1984 best reflects the behavioral studies of B.F. Skinner for operant conditioning. Operant conditioning is “the behavior is followed by a consequence, and the nature of the consequence modifies the organism’s tendency to repeat the behavior in the future.” Skinner created an operant chamber, better known as the Skinner Box, which observed how rats responded to this conditioning and how, in relation, it could be applied to humans and not just animals. Skinner discovered that in giving rewards to the rat for pushing a lever on the other side of the box, the rat was encouraged to do it more for the same response. However, when Skinner put an electric shock on the rat when it had pushed down on the lever, he saw that the rat was discouraged to do it again in order to avoid the punishment of being shocked. This concept is what Skinner called “reinforcement”. Reinforcement is considered “any event that strengthens or increases the frequency of a preceding response.” Nevertheless, there are two types of reinforcement: positive an...
Out of positive reinforcement and punishment only the reinforcement was successful for my behaviour modification. I believe this was the case for a number of reasons but dominantly because the positive punishment had a lack of severity. The reason I came to this conclusion was because I realized in the case of positive reinforcement if I committed the operant response at least once my entire day of hard work would be ruined. When I made the switch to positive punishment I realized in the eventuality I performed the operant response I could just do the 50 push ups and be done with it. Upon comparison of my success and failure I reflected and realized if the punishment was more severe than 50 push ups I would not do it for actual fear and reluctance of doing the positive punishment. For example if the punishment was a 1000 push ups each repeated operant response I would most likely not bite my nails. I did enjoy the modified behaviour as my nails seemed fuller and less scarred but it was not long of an experiment enough so refraining from biting my nails was still a conscious action and took a lot of effort.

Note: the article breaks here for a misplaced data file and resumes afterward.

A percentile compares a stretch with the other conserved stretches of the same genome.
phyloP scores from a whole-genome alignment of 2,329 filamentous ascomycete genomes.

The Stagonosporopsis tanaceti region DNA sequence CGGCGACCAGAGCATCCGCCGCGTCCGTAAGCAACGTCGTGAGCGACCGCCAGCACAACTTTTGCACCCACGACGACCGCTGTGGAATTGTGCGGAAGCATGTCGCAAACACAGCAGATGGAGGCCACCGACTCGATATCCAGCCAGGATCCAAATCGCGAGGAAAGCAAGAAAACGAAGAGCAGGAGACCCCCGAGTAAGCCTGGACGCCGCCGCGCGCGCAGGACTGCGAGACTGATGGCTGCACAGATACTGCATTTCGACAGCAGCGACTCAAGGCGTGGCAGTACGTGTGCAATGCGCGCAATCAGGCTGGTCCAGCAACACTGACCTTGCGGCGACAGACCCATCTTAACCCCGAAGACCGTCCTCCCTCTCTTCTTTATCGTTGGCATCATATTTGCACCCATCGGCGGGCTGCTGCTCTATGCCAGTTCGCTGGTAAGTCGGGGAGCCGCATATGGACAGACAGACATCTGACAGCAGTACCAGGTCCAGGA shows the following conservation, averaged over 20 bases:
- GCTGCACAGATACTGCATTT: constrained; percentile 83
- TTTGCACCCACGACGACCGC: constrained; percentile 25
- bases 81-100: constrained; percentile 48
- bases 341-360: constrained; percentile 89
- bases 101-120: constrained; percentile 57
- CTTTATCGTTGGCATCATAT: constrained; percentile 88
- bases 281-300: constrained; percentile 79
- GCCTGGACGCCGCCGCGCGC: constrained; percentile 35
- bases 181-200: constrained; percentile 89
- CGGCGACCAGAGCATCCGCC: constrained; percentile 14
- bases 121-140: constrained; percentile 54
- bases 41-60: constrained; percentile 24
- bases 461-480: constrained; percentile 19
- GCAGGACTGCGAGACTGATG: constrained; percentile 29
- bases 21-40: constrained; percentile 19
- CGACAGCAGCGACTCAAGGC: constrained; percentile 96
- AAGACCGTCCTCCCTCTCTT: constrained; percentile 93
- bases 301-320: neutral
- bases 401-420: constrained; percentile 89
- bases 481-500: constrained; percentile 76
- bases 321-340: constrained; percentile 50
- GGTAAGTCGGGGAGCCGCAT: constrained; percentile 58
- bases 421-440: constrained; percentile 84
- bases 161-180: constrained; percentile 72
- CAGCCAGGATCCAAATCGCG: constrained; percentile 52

The criminal justice system is the system of law enforcement that takes an extensive position in prosecuting, defending, sentencing, and punishing those who are suspected or convicted of criminal offenses. It is essential to know the many theories of punishment that the justice system has created in their minds that eventually became a part of society. This paper will analyze the theoretical explanations of punishment and their effect on society by generating an opinion of how each type of punishment deters crime the best and if punishment provides any benefit to the offenders and to society.
In operant conditioning, there is an association between an individual’s behavior and its consequence. A consequence can either be reinforcement or punishment (233). Positive and negative reinforcements will increase the behavior. When an individual is reinforced, they will continue to repeat the behavior to receive the reinforcement again. Punishment, on the other hand, will decrease the behavior. If an individual is punished after a particular behavior, they will behave that way less often to avoid the punishment.
...epeated pairing or exposure to consequence-based procedures such as extinction. That is, consistent exposure to extinction or other consequence-based interventions may establish high-p instructions as discriminative stimuli for compliance (Wilder, Allison, Nicholson, Abellon, & Saulnier, 2010). Lastly, while the studies presented established the effectiveness of positive reinforcement on noncompliance, it will be of interest to find out if there are conditions in which positive reinforcement contingencies are not as effective. For example, it may be less effective when given a more difficult or highly aversive tasks. In addition, most of the research conducted has used edible reinforcers, so future research should attempt to determine the effects of other positive reinforcers on escape-maintained problem behavior. Future research could examine these possibilities.
According to Parenting Without Punishment: A Humanist Perspective part one written by Leaon F Seltzer discusses the scientific evidence against disciplining a child physically is indisputable. In others words, corporal punishment in a child development can affect the child’s growth. Not only is beating a helpless, dependent child morally questionable, it is also repeatedly been shown to be counter-productive. However, corporal punishment leads the child to do the wrong things because its showing harmful to the child’s sense of self and can damage its inflicts on the child. In addition to that, resent surveys were given to many parents about corporal punishment and two thirds of the parents responded saying, they approve on those actions. Also,